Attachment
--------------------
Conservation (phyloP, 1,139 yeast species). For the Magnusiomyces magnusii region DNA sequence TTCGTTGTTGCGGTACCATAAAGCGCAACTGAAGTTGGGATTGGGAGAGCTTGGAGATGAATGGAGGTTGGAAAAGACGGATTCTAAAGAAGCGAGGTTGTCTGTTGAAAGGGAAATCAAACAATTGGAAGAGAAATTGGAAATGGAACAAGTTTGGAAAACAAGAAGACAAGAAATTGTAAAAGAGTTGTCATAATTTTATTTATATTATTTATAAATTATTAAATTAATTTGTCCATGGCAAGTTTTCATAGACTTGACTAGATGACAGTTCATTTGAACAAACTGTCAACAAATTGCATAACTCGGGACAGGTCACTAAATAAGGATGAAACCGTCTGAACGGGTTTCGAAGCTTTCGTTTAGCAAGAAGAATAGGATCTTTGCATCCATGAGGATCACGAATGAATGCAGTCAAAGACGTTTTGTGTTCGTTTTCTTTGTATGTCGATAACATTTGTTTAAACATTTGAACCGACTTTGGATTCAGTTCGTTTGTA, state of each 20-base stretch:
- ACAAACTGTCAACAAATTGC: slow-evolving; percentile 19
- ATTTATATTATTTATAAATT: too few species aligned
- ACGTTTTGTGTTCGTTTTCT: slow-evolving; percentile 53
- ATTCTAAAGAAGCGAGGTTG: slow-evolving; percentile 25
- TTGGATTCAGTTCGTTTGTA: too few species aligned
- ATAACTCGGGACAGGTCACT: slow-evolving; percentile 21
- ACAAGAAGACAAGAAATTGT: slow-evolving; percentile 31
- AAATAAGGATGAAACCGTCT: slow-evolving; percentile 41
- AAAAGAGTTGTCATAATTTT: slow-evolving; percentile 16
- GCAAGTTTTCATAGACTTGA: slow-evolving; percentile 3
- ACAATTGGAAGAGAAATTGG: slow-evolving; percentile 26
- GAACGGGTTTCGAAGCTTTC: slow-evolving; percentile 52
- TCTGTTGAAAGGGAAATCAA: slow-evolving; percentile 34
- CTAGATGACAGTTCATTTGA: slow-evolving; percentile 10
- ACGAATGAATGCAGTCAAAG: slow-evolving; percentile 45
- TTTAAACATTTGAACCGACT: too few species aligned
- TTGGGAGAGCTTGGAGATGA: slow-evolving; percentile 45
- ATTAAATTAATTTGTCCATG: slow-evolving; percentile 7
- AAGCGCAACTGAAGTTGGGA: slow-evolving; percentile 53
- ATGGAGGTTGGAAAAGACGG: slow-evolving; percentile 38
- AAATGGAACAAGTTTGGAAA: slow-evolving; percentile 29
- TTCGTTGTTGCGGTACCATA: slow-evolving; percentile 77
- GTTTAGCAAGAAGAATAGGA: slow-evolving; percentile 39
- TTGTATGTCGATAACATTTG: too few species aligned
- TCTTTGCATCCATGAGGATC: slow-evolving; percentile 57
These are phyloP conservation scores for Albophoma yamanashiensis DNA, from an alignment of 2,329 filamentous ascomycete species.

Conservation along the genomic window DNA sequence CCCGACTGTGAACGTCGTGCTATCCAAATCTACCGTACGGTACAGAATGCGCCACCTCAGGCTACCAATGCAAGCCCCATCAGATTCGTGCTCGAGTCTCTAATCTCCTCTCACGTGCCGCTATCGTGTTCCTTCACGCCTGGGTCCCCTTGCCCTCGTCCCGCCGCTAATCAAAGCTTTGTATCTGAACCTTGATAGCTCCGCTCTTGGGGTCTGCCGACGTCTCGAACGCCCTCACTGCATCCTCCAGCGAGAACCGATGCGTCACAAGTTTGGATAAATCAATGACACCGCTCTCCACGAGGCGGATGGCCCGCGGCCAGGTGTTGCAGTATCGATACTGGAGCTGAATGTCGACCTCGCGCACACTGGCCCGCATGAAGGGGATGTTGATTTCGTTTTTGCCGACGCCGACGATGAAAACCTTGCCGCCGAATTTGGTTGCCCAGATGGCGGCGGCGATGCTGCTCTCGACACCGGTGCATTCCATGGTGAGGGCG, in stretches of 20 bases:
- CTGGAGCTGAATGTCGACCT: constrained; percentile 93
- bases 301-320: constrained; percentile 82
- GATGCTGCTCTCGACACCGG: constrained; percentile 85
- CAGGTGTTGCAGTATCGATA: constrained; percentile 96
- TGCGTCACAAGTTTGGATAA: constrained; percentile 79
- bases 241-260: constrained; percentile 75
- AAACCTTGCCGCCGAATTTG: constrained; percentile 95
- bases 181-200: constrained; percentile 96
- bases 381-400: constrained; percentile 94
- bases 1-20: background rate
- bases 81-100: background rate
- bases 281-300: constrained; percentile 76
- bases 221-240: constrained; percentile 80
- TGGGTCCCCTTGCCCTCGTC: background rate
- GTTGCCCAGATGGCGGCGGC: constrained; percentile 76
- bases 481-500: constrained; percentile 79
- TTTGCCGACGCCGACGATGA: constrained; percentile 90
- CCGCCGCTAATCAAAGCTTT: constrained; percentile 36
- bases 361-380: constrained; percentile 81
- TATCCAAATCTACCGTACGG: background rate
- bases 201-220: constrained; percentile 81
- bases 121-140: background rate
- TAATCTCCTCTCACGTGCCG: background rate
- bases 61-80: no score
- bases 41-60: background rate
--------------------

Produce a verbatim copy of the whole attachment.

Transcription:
Conservation (phyloP, 1,139 yeast species). For the Magnusiomyces magnusii region DNA sequence TTCGTTGTTGCGGTACCATAAAGCGCAACTGAAGTTGGGATTGGGAGAGCTTGGAGATGAATGGAGGTTGGAAAAGACGGATTCTAAAGAAGCGAGGTTGTCTGTTGAAAGGGAAATCAAACAATTGGAAGAGAAATTGGAAATGGAACAAGTTTGGAAAACAAGAAGACAAGAAATTGTAAAAGAGTTGTCATAATTTTATTTATATTATTTATAAATTATTAAATTAATTTGTCCATGGCAAGTTTTCATAGACTTGACTAGATGACAGTTCATTTGAACAAACTGTCAACAAATTGCATAACTCGGGACAGGTCACTAAATAAGGATGAAACCGTCTGAACGGGTTTCGAAGCTTTCGTTTAGCAAGAAGAATAGGATCTTTGCATCCATGAGGATCACGAATGAATGCAGTCAAAGACGTTTTGTGTTCGTTTTCTTTGTATGTCGATAACATTTGTTTAAACATTTGAACCGACTTTGGATTCAGTTCGTTTGTA, state of each 20-base stretch:
- ACAAACTGTCAACAAATTGC: slow-evolving; percentile 19
- ATTTATATTATTTATAAATT: too few species aligned
- ACGTTTTGTGTTCGTTTTCT: slow-evolving; percentile 53
- ATTCTAAAGAAGCGAGGTTG: slow-evolving; percentile 25
- TTGGATTCAGTTCGTTTGTA: too few species aligned
- ATAACTCGGGACAGGTCACT: slow-evolving; percentile 21
- ACAAGAAGACAAGAAATTGT: slow-evolving; percentile 31
- AAATAAGGATGAAACCGTCT: slow-evolving; percentile 41
- AAAAGAGTTGTCATAATTTT: slow-evolving; percentile 16
- GCAAGTTTTCATAGACTTGA: slow-evolving; percentile 3
- ACAATTGGAAGAGAAATTGG: slow-evolving; percentile 26
- GAACGGGTTTCGAAGCTTTC: slow-evolving; percentile 52
- TCTGTTGAAAGGGAAATCAA: slow-evolving; percentile 34
- CTAGATGACAGTTCATTTGA: slow-evolving; percentile 10
- ACGAATGAATGCAGTCAAAG: slow-evolving; percentile 45
- TTTAAACATTTGAACCGACT: too few species aligned
- TTGGGAGAGCTTGGAGATGA: slow-evolving; percentile 45
- ATTAAATTAATTTGTCCATG: slow-evolving; percentile 7
- AAGCGCAACTGAAGTTGGGA: slow-evolving; percentile 53
- ATGGAGGTTGGAAAAGACGG: slow-evolving; percentile 38
- AAATGGAACAAGTTTGGAAA: slow-evolving; percentile 29
- TTCGTTGTTGCGGTACCATA: slow-evolving; percentile 77
- GTTTAGCAAGAAGAATAGGA: slow-evolving; percentile 39
- TTGTATGTCGATAACATTTG: too few species aligned
- TCTTTGCATCCATGAGGATC: slow-evolving; percentile 57
These are phyloP conservation scores for Albophoma yamanashiensis DNA, from an alignment of 2,329 filamentous ascomycete species.

Conservation along the genomic window DNA sequence CCCGACTGTGAACGTCGTGCTATCCAAATCTACCGTACGGTACAGAATGCGCCACCTCAGGCTACCAATGCAAGCCCCATCAGATTCGTGCTCGAGTCTCTAATCTCCTCTCACGTGCCGCTATCGTGTTCCTTCACGCCTGGGTCCCCTTGCCCTCGTCCCGCCGCTAATCAAAGCTTTGTATCTGAACCTTGATAGCTCCGCTCTTGGGGTCTGCCGACGTCTCGAACGCCCTCACTGCATCCTCCAGCGAGAACCGATGCGTCACAAGTTTGGATAAATCAATGACACCGCTCTCCACGAGGCGGATGGCCCGCGGCCAGGTGTTGCAGTATCGATACTGGAGCTGAATGTCGACCTCGCGCACACTGGCCCGCATGAAGGGGATGTTGATTTCGTTTTTGCCGACGCCGACGATGAAAACCTTGCCGCCGAATTTGGTTGCCCAGATGGCGGCGGCGATGCTGCTCTCGACACCGGTGCATTCCATGGTGAGGGCG, in stretches of 20 bases:
- CTGGAGCTGAATGTCGACCT: constrained; percentile 93
- bases 301-320: constrained; percentile 82
- GATGCTGCTCTCGACACCGG: constrained; percentile 85
- CAGGTGTTGCAGTATCGATA: constrained; percentile 96
- TGCGTCACAAGTTTGGATAA: constrained; percentile 79
- bases 241-260: constrained; percentile 75
- AAACCTTGCCGCCGAATTTG: constrained; percentile 95
- bases 181-200: constrained; percentile 96
- bases 381-400: constrained; percentile 94
- bases 1-20: background rate
- bases 81-100: background rate
- bases 281-300: constrained; percentile 76
- bases 221-240: constrained; percentile 80
- TGGGTCCCCTTGCCCTCGTC: background rate
- GTTGCCCAGATGGCGGCGGC: constrained; percentile 76
- bases 481-500: constrained; percentile 79
- TTTGCCGACGCCGACGATGA: constrained; percentile 90
- CCGCCGCTAATCAAAGCTTT: constrained; percentile 36
- bases 361-380: constrained; percentile 81
- TATCCAAATCTACCGTACGG: background rate
- bases 201-220: constrained; percentile 81
- bases 121-140: background rate
- TAATCTCCTCTCACGTGCCG: background rate
- bases 61-80: no score
- bases 41-60: background rate